This probably sounds high to you because the numbers most ISPs talk about refers to “hard” downtime. This is when the circuit is completely unavailable. For example, when you can’t send a ping, the internet connection is hard down. Our calculations show that connections experience an average of 31 hours of this absolute downtime a year.

The 604 hours a year number above is accounting for both this hard downtime as well as “unusable uptime.” That’s when your internet connection is officially still up but performing in a way that creates a very unproductive experience. This significantly affects all the modern internet-based tools you’re using, such as Zoom or MS Teams. From your users’ perspective, the internet is working but not well enough for them to do their jobs. So, this needs to be included in your downtime calculations.

In our call center example, we’ve calculated the cost of an hour’s worth of downtime to be $2,908. That adds up to be approximately $1,756,432 of downtime cost for the year.
Cost of downtime in a year = Hours of downtime in a year * cost of an hour of downtime 
Cost of downtime = 604 * $2,908 = $1,756,432

The “soft costs” of downtime

By just calculating the hard costs, our SMB example is already facing more than $1.75M in annual downtime costs. This doesn’t even consider the costs that are less easy to estimate but do factor into your total business cost. While those costs are called “soft” here, by no means is their impact subtle.

Recovery costs

Recovery costs = Repair services + Consulting services + Replacement parts + New hardware + Lost data recovery + Other costs related to repair and recovery

These are costs related to the task of fixing the issue, which can include repair and service costs, replacement costs, and lost data recovery costs. These totals need to be added to your running total. Review your previous years’ expenses in these categories to estimate what you might expect for recovery costs.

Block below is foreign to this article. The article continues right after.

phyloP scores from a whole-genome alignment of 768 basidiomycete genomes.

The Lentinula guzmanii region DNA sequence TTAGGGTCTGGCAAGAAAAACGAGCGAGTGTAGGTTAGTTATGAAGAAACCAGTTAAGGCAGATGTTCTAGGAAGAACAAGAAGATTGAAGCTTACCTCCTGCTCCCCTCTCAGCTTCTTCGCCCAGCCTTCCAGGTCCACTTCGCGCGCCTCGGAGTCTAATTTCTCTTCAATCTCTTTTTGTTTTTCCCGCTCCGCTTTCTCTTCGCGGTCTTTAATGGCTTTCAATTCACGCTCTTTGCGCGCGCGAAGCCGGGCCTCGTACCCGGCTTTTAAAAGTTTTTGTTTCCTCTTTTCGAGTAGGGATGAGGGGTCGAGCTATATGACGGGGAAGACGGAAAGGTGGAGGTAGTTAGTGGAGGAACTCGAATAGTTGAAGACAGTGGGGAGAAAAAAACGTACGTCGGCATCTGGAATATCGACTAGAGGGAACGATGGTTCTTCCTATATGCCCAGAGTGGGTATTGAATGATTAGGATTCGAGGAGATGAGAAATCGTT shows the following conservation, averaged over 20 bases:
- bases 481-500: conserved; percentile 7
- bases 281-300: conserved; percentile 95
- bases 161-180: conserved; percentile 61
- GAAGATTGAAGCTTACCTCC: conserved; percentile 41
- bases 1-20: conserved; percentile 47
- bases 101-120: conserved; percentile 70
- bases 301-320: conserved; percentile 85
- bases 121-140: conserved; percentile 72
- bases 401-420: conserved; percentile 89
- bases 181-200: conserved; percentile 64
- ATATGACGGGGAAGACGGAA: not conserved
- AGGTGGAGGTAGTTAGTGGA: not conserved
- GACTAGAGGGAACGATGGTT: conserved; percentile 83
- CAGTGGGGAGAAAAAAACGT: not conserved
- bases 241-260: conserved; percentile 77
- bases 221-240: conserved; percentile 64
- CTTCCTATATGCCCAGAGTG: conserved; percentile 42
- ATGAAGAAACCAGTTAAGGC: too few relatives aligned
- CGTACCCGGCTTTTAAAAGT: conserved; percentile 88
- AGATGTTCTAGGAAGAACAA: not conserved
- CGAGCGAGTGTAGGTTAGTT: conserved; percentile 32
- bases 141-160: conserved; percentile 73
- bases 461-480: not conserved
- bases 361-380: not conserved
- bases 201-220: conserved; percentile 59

Intangible costs

Intangible costs can include a variety of things that have a greater and longer-lasting impact than the hard costs mentioned above. For example, as your IT team focuses on resolving the outage, they lose focus on their strategic initiatives.

Your brand’s reputation and customer satisfaction can also take huge hits, which can ultimately lead to the loss of existing and new customers. In fact, more than 37% of SMBs admitted to having lost customers due to downtime issues.

For some businesses, there can also be fines or penalties associated with any breach of agreement, such as not meeting the terms of an SLA. Others may face fees or payments related to litigation or settlements.

Even without dollar amounts, think about how sensitive your customers and teams are to downtime and the other costs they create for your business.

Use these questions to start evaluating your intangible downtime costs:

Amount of impact damaging your brand and increasing costs to your business

How often are your customers experiencing downtime that significantly impacts how they do business with you?

How easy is it for your customers to go to a competitor for a similar product or service?

How much are your teams having to redirect their focus from business initiatives to fix downtime problems or issues resulting from them?

How frustrated is your staff with their inability to do their work because of downtime?

How much effort do you need to put in to acquiring new customers to make up for the ones you’ve lost due to downtime?

Next steps

Use these calculations and assessments to better understand what downtime is really costing your business. Then you can start to compare your cost of downtime to the costs it would take to mitigate that downtime, such as:

  • Installing additional internet connection circuits and simple failover
  • Implementing reactive performance monitoring, Netflow, and/or troubleshooting tools
  • Investing in proactive tools like Bigleaf, which can provide self-driving systems that use AI to automatically detect and resolve issues

Once you know what downtime is costing your business, it’s time to right-size your digital infrastructure investment. Use the SMB Internet Maturity Model to assess what kind of internet performance your business needs to achieve its operational and strategic goals.

Contact us

Contact us if you need guidance on assessing your cost of downtime or how to right-size the reliability of your connectivity. We can also walk through how hundreds of other SMBs are using Bigleaf to eliminate their downtime costs and getting an SLA-backed 99.99% uptime guarantee.